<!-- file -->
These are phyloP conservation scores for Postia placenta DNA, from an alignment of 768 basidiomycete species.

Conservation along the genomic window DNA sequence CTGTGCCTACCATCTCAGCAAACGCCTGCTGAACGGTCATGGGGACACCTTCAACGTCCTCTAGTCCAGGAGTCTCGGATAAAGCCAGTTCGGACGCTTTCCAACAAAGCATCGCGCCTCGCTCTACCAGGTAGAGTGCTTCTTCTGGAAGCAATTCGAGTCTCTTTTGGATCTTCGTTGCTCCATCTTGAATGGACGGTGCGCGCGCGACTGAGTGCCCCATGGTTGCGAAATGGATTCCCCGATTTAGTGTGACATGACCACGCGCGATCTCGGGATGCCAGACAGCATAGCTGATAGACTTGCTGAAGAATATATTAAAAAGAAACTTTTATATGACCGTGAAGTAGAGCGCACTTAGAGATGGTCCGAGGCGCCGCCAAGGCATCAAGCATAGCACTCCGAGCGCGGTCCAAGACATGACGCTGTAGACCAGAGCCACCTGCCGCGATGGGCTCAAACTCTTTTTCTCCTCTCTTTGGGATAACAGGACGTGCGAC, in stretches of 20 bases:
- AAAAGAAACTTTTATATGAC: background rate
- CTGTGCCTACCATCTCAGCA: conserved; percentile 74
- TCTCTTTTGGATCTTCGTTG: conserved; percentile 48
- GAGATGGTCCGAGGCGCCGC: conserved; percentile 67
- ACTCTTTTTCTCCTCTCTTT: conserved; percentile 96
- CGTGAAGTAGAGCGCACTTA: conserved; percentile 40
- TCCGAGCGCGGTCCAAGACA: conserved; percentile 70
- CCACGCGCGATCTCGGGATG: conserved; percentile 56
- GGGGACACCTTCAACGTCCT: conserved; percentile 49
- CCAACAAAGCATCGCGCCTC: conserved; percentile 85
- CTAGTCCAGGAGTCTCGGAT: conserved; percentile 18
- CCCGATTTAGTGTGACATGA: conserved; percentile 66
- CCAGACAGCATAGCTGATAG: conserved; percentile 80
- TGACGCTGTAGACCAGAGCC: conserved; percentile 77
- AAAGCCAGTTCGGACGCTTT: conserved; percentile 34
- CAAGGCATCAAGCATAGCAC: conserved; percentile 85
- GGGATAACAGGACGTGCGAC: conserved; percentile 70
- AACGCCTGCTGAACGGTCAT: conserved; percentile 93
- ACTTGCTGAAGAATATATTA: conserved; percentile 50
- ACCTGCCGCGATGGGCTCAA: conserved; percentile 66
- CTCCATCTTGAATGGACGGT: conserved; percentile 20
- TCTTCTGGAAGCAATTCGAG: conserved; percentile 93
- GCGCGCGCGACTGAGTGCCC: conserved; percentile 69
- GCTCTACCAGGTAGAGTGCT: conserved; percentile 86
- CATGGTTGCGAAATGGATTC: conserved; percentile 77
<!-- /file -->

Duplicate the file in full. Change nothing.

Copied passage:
These are phyloP conservation scores for Postia placenta DNA, from an alignment of 768 basidiomycete species.

Conservation along the genomic window DNA sequence CTGTGCCTACCATCTCAGCAAACGCCTGCTGAACGGTCATGGGGACACCTTCAACGTCCTCTAGTCCAGGAGTCTCGGATAAAGCCAGTTCGGACGCTTTCCAACAAAGCATCGCGCCTCGCTCTACCAGGTAGAGTGCTTCTTCTGGAAGCAATTCGAGTCTCTTTTGGATCTTCGTTGCTCCATCTTGAATGGACGGTGCGCGCGCGACTGAGTGCCCCATGGTTGCGAAATGGATTCCCCGATTTAGTGTGACATGACCACGCGCGATCTCGGGATGCCAGACAGCATAGCTGATAGACTTGCTGAAGAATATATTAAAAAGAAACTTTTATATGACCGTGAAGTAGAGCGCACTTAGAGATGGTCCGAGGCGCCGCCAAGGCATCAAGCATAGCACTCCGAGCGCGGTCCAAGACATGACGCTGTAGACCAGAGCCACCTGCCGCGATGGGCTCAAACTCTTTTTCTCCTCTCTTTGGGATAACAGGACGTGCGAC, in stretches of 20 bases:
- AAAAGAAACTTTTATATGAC: background rate
- CTGTGCCTACCATCTCAGCA: conserved; percentile 74
- TCTCTTTTGGATCTTCGTTG: conserved; percentile 48
- GAGATGGTCCGAGGCGCCGC: conserved; percentile 67
- ACTCTTTTTCTCCTCTCTTT: conserved; percentile 96
- CGTGAAGTAGAGCGCACTTA: conserved; percentile 40
- TCCGAGCGCGGTCCAAGACA: conserved; percentile 70
- CCACGCGCGATCTCGGGATG: conserved; percentile 56
- GGGGACACCTTCAACGTCCT: conserved; percentile 49
- CCAACAAAGCATCGCGCCTC: conserved; percentile 85
- CTAGTCCAGGAGTCTCGGAT: conserved; percentile 18
- CCCGATTTAGTGTGACATGA: conserved; percentile 66
- CCAGACAGCATAGCTGATAG: conserved; percentile 80
- TGACGCTGTAGACCAGAGCC: conserved; percentile 77
- AAAGCCAGTTCGGACGCTTT: conserved; percentile 34
- CAAGGCATCAAGCATAGCAC: conserved; percentile 85
- GGGATAACAGGACGTGCGAC: conserved; percentile 70
- AACGCCTGCTGAACGGTCAT: conserved; percentile 93
- ACTTGCTGAAGAATATATTA: conserved; percentile 50
- ACCTGCCGCGATGGGCTCAA: conserved; percentile 66
- CTCCATCTTGAATGGACGGT: conserved; percentile 20
- TCTTCTGGAAGCAATTCGAG: conserved; percentile 93
- GCGCGCGCGACTGAGTGCCC: conserved; percentile 69
- GCTCTACCAGGTAGAGTGCT: conserved; percentile 86
- CATGGTTGCGAAATGGATTC: conserved; percentile 77